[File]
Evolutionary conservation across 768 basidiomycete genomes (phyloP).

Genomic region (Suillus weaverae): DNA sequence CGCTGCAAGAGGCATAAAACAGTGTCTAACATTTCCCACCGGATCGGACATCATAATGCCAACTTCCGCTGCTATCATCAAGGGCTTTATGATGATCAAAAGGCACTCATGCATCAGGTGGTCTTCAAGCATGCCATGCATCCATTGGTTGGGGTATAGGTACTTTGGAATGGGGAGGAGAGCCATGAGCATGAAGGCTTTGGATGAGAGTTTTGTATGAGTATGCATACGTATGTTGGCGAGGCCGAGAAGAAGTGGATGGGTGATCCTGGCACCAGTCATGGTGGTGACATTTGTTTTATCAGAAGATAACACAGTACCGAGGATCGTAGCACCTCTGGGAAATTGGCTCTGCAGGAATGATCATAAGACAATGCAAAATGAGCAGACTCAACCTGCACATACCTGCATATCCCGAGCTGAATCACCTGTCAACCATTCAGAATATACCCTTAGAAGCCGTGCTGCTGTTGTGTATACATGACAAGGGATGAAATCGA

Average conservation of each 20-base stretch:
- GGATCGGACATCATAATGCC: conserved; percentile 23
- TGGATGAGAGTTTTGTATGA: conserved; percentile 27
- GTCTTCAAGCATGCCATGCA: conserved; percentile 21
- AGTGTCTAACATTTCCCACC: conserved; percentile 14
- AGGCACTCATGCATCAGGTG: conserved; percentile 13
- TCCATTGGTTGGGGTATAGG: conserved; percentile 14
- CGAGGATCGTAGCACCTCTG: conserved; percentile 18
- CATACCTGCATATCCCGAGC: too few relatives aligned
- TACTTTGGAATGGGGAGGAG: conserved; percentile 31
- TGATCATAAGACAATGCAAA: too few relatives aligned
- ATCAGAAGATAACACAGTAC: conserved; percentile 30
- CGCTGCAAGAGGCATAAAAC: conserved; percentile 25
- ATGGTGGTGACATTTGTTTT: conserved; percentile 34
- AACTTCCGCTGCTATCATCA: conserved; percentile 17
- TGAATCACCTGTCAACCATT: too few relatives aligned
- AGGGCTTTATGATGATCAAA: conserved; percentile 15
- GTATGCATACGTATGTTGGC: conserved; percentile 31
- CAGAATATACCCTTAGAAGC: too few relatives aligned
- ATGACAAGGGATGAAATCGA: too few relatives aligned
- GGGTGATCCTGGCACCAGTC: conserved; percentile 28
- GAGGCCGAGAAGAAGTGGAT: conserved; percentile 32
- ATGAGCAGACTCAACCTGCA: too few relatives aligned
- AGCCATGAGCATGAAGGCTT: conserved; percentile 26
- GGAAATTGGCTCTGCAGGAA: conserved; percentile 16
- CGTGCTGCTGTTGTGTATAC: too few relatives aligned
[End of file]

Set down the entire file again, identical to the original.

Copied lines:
Evolutionary conservation across 768 basidiomycete genomes (phyloP).

Genomic region (Suillus weaverae): DNA sequence CGCTGCAAGAGGCATAAAACAGTGTCTAACATTTCCCACCGGATCGGACATCATAATGCCAACTTCCGCTGCTATCATCAAGGGCTTTATGATGATCAAAAGGCACTCATGCATCAGGTGGTCTTCAAGCATGCCATGCATCCATTGGTTGGGGTATAGGTACTTTGGAATGGGGAGGAGAGCCATGAGCATGAAGGCTTTGGATGAGAGTTTTGTATGAGTATGCATACGTATGTTGGCGAGGCCGAGAAGAAGTGGATGGGTGATCCTGGCACCAGTCATGGTGGTGACATTTGTTTTATCAGAAGATAACACAGTACCGAGGATCGTAGCACCTCTGGGAAATTGGCTCTGCAGGAATGATCATAAGACAATGCAAAATGAGCAGACTCAACCTGCACATACCTGCATATCCCGAGCTGAATCACCTGTCAACCATTCAGAATATACCCTTAGAAGCCGTGCTGCTGTTGTGTATACATGACAAGGGATGAAATCGA

Average conservation of each 20-base stretch:
- GGATCGGACATCATAATGCC: conserved; percentile 23
- TGGATGAGAGTTTTGTATGA: conserved; percentile 27
- GTCTTCAAGCATGCCATGCA: conserved; percentile 21
- AGTGTCTAACATTTCCCACC: conserved; percentile 14
- AGGCACTCATGCATCAGGTG: conserved; percentile 13
- TCCATTGGTTGGGGTATAGG: conserved; percentile 14
- CGAGGATCGTAGCACCTCTG: conserved; percentile 18
- CATACCTGCATATCCCGAGC: too few relatives aligned
- TACTTTGGAATGGGGAGGAG: conserved; percentile 31
- TGATCATAAGACAATGCAAA: too few relatives aligned
- ATCAGAAGATAACACAGTAC: conserved; percentile 30
- CGCTGCAAGAGGCATAAAAC: conserved; percentile 25
- ATGGTGGTGACATTTGTTTT: conserved; percentile 34
- AACTTCCGCTGCTATCATCA: conserved; percentile 17
- TGAATCACCTGTCAACCATT: too few relatives aligned
- AGGGCTTTATGATGATCAAA: conserved; percentile 15
- GTATGCATACGTATGTTGGC: conserved; percentile 31
- CAGAATATACCCTTAGAAGC: too few relatives aligned
- ATGACAAGGGATGAAATCGA: too few relatives aligned
- GGGTGATCCTGGCACCAGTC: conserved; percentile 28
- GAGGCCGAGAAGAAGTGGAT: conserved; percentile 32
- ATGAGCAGACTCAACCTGCA: too few relatives aligned
- AGCCATGAGCATGAAGGCTT: conserved; percentile 26
- GGAAATTGGCTCTGCAGGAA: conserved; percentile 16
- CGTGCTGCTGTTGTGTATAC: too few relatives aligned